Female gamers are an untapped market for developers
|Richard Harris in Game Development Wednesday, February 27, 2019|
Christy Wong-Taylor opens up about one of the biggest missed opportunities for app developers in the industry - not targeting female gamers with your mobile games. Find out why you might need to pivot your game building experiences for a better bottom line.
Here are some fun facts. Women gamers make up 65% of all active gamers and they also play mobile games at a higher rate than men. What's even better for app developers and publishers, is that 79% of those females are more likely to make in-app purchases.
Brands want to reach this highly engaged audience, and yet, a large part of the gaming app industry's output isn't catering to them.
For Fyber’s VP of Supply, Christy Wong-Taylor, this means that app developers have a significant opportunity to grow their business, and close the existing gap.
She believes that app developers who create games with strong central characters, leverage playable ads on channels like Facebook and Instagram to get new users and sell rewarded videos to brands, have the best chance at tapping into this market and reaping the benefits. Christy has a myriad of insights on how app developers can target their games to the female audience in a way that is enticing for brands and would be happy to share them.
We recently chatted with Christy to gain insight on what she thinks might be the biggest miss in the app development industry.
ADM: According to a Google Play paper, 65% of women aged 10 – 65 are gamers, and they make up nearly half of all gamers worldwide. Yet you say women are underrepresented in the gaming world. How so?
Wong-Taylor: If you look at the games in the top-grossing charts, and the human faces featured in-app icons, it’s clear that women are underrepresented. The same Google Play paper points out that of Google’s top 100 grossing games, 44% more of the app icons feature male over female characters. Other really compelling stats in that paper: 60% of women feel that less than 30% of mobile games are made for women. While men play three or more game genres, women tend to stick with two or fewer genres. The more general point is that while women actually make up a significant portion of gamers today, female representation is lacking in games. Unsurprisingly, most women don’t self-identify with being gamers in the same way that men do. This is really a shame because when you think about classics, such as Everquest, or the cultural phenomenon that Fortnite has become, it’s clear that games offer a channel for creative expression, community-building, and in a lot of ways, self-exploration.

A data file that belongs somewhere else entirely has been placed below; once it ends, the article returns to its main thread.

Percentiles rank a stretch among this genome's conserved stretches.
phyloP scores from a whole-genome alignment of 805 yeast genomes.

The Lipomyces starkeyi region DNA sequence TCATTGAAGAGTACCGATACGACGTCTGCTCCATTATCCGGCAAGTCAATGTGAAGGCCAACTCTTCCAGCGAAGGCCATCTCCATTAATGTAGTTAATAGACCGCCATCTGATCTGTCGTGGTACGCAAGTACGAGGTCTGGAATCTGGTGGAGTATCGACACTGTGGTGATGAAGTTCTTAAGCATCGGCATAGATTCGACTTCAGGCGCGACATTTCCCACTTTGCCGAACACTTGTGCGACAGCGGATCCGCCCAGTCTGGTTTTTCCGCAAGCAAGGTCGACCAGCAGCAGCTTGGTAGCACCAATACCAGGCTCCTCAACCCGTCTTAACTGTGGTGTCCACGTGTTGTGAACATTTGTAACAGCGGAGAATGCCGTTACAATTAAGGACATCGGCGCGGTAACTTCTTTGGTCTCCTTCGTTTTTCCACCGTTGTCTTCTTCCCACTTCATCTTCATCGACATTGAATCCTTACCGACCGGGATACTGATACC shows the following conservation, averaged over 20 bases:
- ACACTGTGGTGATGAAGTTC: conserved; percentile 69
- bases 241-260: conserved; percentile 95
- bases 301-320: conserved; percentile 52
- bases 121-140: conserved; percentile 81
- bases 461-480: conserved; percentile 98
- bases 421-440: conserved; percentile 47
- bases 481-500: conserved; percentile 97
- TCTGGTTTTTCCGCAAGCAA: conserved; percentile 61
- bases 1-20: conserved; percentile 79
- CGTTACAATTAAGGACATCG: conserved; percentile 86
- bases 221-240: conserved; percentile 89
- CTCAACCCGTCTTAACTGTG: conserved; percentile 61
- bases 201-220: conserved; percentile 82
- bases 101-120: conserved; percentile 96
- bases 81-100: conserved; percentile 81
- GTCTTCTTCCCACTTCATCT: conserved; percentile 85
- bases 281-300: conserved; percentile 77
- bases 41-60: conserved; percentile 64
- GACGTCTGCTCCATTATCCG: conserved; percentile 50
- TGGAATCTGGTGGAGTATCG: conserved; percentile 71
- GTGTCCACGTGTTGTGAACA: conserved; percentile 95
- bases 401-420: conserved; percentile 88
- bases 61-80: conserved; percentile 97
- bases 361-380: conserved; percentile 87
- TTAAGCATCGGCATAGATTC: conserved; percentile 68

ADM: How can game developers accommodate women players better?
Wong-Taylor: As a starting point, the gaming industry as a whole can put more of an emphasis on promoting diversity. According to the Independent Game Developers Association 2017 survey, 74% of the industry is male, so hiring more women product developers would be a great place to start. If women had more opportunity to influence game design then the industry would create more games geared towards women.
ADM: What do women look for in games?
Wong-Taylor: Quantic Foundry looked at the types of games women play in detail. Their data show that women play Match 3 games (69%), Family/Farm Sim (69%), casual puzzles (42%), atmospheric exploration games (41%) and interactive drama (37%). At the bottom of the list are sports, tactical shooter and racing games. Interestingly, women tend to stick within fewer game genres compared to men (Google/Newzoo paper). Is it because they have few fewer options that cater towards women as a demographic? Games such as Kim Kardashian: Hollywood and Covet Fashion top the charts. What these games have in common is that they revolve around heavy customization & strong new character IPs.
ADM: According to a Liftoff study, women are 79% more likely to make an in-app purchase, are game developers missing an opportunity by not catering towards women?
Wong-Taylor: Absolutely. We know that women play mobile app games and have a propensity to spend in app. The fact that women are 79% more likely to make an in-app purchase should be a strong incentive to cater to games towards women.